A Day in the Life of an Art Museum Curator

As curator of art for Springfield Art Museum, Sarah Buhr is responsible for several exhibits in different stages of development at any given time. Go behind the scenes as she prepares for the museum’s newest exhibition.

By Evan Greenberg

Jun 2018

Sarah Buhr Springfield Art Museum Curator
Photos by Brandon Alms9:15 AM Purchase Photo
Springfield Art Museum model scale
Photos by Brandon Alms9:55 AM Purchase Photo
Sarah Buhr and museum guests
Photos by Brandon Alms10:05 AM Purchase Photo
Untitled O'Neill portrait
Photos by Brandon Alms10:20 AM Purchase Photo
Sarah Buhr
Photos by Brandon Alms10:45 AM Purchase Photo

9:15 A.M. – After a morning staff meeting, Buhr retreats to her office to answer emails. It’s decorated with nods to galleries she’s working on; her desk is adorned with art books. She works on several projects in various stages at any given time, so there’s a lot to keep up with. She’s been working for five years on the gallery she’s debuting this week, a showcase of the Ozarks’ own Rose O’Neill of Kewpie doll fame.

9:40 A.M. – It’s Tuesday, and the gallery debuts Friday, so any finishing touches need to be put in place, well, now—a group, Decor Feminique, of the Southwest Missouri Museum Association, is coming for a preview in about 20 minutes. Buhr tests an audio component she’s really excited about; it’s a clip of O’Neill singing that plays on a loop. It’s one of many testaments to the depths and lengths Buhr has gone to create as comprehensive an exhibit as possible.

9:55 A.M. – There is an exhaustive amount of prep that goes into the planning and execution of a gallery of this magnitude. The day-to-day tasks include constant back-and-forth communication with museums and galleries around the country to secure pieces on loan, organizing shipping and myriad other things. It all comes together in the final planning stage: a scale model of what the finished product is to look like, with mounts, portraits and paintings plotted out.

10:05 A.M. – Buhr has a captive and curious audience, oohing and aahing at O’Neill’s artifacts and relics. They hang on everything Buhr says—and there is a lot to tell. Buhr is careful not to give too much away, encouraging the group to come back when the gallery opens.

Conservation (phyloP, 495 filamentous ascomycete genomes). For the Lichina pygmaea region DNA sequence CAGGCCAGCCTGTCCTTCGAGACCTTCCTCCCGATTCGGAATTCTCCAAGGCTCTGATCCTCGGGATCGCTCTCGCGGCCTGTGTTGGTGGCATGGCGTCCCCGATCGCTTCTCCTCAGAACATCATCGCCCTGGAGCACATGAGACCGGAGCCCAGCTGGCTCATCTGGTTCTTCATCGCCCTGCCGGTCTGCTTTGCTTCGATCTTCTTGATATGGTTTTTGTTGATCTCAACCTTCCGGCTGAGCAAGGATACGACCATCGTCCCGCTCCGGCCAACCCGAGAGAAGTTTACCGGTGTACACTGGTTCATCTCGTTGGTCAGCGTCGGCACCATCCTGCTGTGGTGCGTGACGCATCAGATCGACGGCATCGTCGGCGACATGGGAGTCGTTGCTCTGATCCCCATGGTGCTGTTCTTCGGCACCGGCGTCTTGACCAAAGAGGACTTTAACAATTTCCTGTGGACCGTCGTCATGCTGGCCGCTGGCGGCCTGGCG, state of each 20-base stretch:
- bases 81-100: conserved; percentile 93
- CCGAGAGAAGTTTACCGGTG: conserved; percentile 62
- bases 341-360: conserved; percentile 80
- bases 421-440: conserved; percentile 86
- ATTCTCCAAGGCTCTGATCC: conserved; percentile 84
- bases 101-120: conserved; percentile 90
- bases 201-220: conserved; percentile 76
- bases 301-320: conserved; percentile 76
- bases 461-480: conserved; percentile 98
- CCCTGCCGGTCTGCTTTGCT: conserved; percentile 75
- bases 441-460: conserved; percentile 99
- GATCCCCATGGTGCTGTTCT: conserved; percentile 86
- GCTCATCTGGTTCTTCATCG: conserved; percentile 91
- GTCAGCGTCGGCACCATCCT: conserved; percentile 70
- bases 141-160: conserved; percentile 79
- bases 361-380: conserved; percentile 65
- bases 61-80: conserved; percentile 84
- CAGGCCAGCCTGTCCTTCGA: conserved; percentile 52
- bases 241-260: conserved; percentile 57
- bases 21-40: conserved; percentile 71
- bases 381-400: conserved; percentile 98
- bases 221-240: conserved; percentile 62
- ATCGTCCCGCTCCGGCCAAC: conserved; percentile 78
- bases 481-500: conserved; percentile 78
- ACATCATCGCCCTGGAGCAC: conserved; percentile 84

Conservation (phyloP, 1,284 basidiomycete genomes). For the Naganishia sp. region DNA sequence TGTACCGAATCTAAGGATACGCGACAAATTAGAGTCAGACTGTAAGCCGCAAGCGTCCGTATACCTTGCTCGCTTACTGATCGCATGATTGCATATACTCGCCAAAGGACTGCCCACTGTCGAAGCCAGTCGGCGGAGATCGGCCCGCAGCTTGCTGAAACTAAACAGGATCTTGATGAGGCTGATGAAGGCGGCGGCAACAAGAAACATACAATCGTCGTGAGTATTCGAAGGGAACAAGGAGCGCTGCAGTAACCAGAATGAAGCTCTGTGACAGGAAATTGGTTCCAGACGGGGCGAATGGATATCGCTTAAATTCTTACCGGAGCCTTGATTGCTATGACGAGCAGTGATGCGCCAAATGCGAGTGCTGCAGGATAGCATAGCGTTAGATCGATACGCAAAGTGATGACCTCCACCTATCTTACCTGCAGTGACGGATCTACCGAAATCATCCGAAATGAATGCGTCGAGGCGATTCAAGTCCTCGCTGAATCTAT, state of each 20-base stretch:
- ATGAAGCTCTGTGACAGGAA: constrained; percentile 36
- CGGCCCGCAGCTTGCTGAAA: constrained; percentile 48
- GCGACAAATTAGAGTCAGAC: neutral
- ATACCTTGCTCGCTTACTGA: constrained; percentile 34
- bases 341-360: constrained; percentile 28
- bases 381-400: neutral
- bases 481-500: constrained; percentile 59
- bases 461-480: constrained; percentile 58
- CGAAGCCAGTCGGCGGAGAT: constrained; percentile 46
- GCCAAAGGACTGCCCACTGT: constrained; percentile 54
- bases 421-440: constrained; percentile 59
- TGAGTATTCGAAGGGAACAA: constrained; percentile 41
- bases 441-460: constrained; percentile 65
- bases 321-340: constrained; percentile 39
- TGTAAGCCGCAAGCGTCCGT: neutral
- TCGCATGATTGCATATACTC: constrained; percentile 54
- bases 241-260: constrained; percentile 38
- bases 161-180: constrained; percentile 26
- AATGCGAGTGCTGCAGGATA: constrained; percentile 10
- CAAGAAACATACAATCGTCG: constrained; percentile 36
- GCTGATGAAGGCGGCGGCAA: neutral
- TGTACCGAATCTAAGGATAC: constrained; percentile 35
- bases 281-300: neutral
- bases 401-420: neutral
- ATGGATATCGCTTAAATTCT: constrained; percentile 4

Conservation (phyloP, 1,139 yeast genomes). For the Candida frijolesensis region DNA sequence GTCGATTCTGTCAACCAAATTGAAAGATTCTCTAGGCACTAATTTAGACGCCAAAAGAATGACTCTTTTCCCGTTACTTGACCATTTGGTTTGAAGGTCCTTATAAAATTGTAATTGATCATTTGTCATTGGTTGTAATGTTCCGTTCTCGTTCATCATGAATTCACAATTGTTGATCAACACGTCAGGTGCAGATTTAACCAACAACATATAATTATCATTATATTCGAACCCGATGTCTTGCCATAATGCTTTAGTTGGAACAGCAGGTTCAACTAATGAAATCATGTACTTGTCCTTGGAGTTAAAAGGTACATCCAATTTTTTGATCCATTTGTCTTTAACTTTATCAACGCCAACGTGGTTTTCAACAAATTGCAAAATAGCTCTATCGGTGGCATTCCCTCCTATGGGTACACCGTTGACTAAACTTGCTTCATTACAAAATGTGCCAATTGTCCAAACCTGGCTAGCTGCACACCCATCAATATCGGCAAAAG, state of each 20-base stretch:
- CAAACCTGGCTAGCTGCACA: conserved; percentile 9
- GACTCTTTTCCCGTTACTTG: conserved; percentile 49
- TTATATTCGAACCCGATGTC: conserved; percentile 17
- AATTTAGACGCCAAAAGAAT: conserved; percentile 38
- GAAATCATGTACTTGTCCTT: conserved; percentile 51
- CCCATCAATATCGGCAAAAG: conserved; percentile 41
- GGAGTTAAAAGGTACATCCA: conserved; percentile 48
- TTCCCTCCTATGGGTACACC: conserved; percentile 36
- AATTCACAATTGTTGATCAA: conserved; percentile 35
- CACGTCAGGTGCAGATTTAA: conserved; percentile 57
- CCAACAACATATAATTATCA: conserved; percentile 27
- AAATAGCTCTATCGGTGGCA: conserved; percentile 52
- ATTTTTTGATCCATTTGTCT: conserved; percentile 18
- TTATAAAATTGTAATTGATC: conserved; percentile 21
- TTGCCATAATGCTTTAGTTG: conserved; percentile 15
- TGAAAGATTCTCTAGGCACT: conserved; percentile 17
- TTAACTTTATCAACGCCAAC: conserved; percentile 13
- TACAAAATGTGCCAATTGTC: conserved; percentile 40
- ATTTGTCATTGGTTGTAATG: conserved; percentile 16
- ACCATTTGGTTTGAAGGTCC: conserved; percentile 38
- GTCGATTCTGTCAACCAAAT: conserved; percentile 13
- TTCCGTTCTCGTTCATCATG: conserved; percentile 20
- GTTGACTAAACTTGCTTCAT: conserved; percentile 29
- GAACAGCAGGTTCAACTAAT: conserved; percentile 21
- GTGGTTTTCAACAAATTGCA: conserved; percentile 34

10:20 A.M. – Buhr is asked about her favorite piece in the gallery, and she directs the group to an O’Neill portrait she calls “The Joker.” It’s officially untitled, but it’s the name Buhr has given it because of its disposition and the way the figure plays its instrument. “It encapsulates what Rose was about,” she says.

10:45 A.M. – The tour ends. Everything goes well and the group is reticent to leave. The most action-packed part of the day has now concluded. Buhr retreats to her office to sort out any final kinks before the opening.

Frolic of the Mind

Sarah Buhr edited Frolic of the Mind, a book of essays about Rose O’Neill.

The book consists of four essays: a principal biography of O’Neill written by Buhr; an essay on O’Neill’s poetry by poet and Drury University professor Jo Van Arkel; an essay on O’Neill’s involvement with the suffrage movement by Katie Gilbert, who has a doctorate in English literature; and a piece by Bonniebrook Historical Society President Susan Scott on O’Neill’s ties to the Ozarks. This book, $35, is only sold at the Springfield Art Museum gift shop. Photo courtesy Sarah Buhr.

See the Exhibit


The Frolic of the Mind exhibit, which runs through August 5, features artifacts, relics and works by artist Rose O’Neill from throughout her life. See it all at the Springfield Art Museum (1111 E. Brookside Drive, Springfield, 417-837-5700, Admission is free.